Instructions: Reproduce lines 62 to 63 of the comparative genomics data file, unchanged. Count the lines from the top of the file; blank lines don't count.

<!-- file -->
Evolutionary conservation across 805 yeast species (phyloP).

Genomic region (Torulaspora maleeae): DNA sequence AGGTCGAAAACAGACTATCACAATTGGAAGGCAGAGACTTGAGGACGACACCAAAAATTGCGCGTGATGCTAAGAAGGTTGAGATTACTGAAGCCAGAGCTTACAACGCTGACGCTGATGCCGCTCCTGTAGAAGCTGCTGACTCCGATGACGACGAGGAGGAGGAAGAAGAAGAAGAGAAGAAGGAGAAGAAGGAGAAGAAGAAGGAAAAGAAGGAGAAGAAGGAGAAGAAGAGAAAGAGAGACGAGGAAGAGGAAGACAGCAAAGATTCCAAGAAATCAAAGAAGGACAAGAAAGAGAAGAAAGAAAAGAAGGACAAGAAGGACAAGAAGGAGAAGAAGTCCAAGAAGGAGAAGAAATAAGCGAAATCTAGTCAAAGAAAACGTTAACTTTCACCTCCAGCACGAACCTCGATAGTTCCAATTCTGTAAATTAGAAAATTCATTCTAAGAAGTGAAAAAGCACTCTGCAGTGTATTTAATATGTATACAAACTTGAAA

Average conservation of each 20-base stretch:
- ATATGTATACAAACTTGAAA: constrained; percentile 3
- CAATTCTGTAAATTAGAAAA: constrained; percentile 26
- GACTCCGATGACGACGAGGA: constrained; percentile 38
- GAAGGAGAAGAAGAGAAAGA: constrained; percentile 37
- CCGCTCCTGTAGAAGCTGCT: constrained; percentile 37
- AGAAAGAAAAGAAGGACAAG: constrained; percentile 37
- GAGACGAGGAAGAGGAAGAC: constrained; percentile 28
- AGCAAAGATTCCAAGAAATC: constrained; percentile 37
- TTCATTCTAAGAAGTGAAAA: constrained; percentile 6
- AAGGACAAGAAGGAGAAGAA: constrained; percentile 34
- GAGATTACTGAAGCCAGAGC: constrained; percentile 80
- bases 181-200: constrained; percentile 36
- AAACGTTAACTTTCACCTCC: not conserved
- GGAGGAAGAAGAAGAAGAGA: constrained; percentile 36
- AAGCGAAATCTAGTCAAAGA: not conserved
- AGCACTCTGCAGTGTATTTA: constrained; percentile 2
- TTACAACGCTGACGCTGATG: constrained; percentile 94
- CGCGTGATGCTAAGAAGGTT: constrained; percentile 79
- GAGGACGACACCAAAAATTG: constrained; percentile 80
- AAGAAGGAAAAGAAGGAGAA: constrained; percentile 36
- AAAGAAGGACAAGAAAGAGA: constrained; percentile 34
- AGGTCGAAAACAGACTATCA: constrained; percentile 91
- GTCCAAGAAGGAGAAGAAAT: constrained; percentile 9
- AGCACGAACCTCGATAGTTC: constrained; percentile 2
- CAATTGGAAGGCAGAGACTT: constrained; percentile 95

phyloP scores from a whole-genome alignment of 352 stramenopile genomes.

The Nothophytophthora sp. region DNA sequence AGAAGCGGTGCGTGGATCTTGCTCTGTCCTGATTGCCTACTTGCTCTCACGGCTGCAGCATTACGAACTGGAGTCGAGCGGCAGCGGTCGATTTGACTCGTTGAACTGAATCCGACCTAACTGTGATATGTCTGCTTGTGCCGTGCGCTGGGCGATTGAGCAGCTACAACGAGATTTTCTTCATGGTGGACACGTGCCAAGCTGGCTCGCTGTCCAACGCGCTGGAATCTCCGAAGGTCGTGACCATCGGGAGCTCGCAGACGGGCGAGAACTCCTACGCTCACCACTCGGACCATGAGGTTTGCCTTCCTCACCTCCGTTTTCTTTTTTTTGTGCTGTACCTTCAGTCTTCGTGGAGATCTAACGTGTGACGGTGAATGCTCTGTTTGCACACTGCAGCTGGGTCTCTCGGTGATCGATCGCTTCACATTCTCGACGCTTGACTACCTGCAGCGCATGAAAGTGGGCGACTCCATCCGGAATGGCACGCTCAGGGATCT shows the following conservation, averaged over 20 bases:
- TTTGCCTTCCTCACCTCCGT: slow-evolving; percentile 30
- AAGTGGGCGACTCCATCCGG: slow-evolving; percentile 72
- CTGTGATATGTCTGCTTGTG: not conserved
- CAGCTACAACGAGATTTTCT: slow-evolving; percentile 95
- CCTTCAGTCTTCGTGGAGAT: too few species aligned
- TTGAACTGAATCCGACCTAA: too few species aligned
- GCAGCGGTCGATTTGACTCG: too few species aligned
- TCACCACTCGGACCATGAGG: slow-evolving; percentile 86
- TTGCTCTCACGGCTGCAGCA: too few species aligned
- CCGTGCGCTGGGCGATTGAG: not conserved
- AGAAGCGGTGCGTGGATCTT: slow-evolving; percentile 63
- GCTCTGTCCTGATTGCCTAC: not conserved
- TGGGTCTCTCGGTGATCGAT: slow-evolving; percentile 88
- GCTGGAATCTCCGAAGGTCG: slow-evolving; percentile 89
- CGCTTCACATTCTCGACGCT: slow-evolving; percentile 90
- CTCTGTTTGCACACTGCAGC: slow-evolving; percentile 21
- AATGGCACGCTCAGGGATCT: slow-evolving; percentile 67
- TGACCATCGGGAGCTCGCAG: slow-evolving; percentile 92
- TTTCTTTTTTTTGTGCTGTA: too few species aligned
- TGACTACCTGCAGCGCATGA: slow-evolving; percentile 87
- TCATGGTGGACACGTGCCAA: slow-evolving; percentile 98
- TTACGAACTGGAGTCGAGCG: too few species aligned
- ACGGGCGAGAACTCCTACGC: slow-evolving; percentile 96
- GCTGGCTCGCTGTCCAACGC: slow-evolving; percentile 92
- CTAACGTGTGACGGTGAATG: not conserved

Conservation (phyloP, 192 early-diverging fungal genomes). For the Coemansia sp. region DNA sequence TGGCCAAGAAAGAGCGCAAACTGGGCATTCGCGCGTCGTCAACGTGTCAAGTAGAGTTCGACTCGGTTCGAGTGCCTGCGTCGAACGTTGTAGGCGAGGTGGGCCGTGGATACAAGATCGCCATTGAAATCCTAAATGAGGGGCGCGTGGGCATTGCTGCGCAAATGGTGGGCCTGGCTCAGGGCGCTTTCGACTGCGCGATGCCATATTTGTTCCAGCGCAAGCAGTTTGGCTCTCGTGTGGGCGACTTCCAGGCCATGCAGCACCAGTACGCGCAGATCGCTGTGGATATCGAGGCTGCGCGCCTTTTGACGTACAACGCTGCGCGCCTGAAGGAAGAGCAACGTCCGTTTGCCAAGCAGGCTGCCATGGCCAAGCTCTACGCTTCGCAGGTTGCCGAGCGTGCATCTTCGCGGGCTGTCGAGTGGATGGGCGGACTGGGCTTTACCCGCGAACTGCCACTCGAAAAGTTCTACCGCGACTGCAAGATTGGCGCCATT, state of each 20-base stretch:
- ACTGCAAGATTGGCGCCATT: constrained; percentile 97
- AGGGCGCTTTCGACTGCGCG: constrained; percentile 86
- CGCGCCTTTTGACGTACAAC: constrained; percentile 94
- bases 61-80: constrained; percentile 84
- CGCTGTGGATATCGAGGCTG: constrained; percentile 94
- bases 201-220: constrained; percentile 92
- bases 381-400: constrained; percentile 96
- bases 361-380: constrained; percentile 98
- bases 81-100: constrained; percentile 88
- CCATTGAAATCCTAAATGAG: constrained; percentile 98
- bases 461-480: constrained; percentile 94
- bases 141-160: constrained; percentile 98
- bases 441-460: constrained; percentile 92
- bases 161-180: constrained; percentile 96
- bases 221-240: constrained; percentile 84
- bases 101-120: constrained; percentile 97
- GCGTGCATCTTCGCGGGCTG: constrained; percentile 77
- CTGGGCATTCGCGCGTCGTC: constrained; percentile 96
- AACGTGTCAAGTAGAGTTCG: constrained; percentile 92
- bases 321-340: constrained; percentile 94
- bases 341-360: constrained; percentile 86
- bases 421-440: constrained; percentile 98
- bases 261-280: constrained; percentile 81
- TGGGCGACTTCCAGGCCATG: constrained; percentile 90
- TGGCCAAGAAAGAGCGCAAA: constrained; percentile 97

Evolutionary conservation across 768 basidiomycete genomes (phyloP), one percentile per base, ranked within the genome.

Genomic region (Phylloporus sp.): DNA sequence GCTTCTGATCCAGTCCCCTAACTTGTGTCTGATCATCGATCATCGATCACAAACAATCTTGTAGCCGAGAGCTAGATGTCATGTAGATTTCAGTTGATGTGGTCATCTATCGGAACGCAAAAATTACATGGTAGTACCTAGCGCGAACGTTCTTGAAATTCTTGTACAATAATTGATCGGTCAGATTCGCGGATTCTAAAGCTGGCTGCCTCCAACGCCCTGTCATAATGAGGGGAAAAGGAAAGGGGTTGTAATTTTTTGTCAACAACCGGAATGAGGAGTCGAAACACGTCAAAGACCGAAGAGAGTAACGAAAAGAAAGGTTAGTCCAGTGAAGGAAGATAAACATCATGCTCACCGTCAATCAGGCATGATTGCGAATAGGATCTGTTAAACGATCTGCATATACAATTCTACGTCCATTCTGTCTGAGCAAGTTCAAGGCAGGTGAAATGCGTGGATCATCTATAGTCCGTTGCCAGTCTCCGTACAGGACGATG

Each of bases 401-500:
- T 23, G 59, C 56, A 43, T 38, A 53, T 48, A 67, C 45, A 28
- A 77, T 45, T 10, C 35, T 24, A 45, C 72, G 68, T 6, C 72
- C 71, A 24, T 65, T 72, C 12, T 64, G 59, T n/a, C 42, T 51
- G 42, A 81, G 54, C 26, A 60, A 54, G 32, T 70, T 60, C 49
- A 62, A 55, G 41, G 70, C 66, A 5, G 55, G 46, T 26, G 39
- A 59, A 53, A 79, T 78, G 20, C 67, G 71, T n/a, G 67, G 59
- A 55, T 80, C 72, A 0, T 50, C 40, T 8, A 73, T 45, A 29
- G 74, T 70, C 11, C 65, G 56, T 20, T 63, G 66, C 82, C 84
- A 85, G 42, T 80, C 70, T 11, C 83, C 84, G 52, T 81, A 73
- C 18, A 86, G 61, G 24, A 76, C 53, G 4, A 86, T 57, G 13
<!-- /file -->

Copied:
- bases 201-220: constrained; percentile 92
- bases 381-400: constrained; percentile 96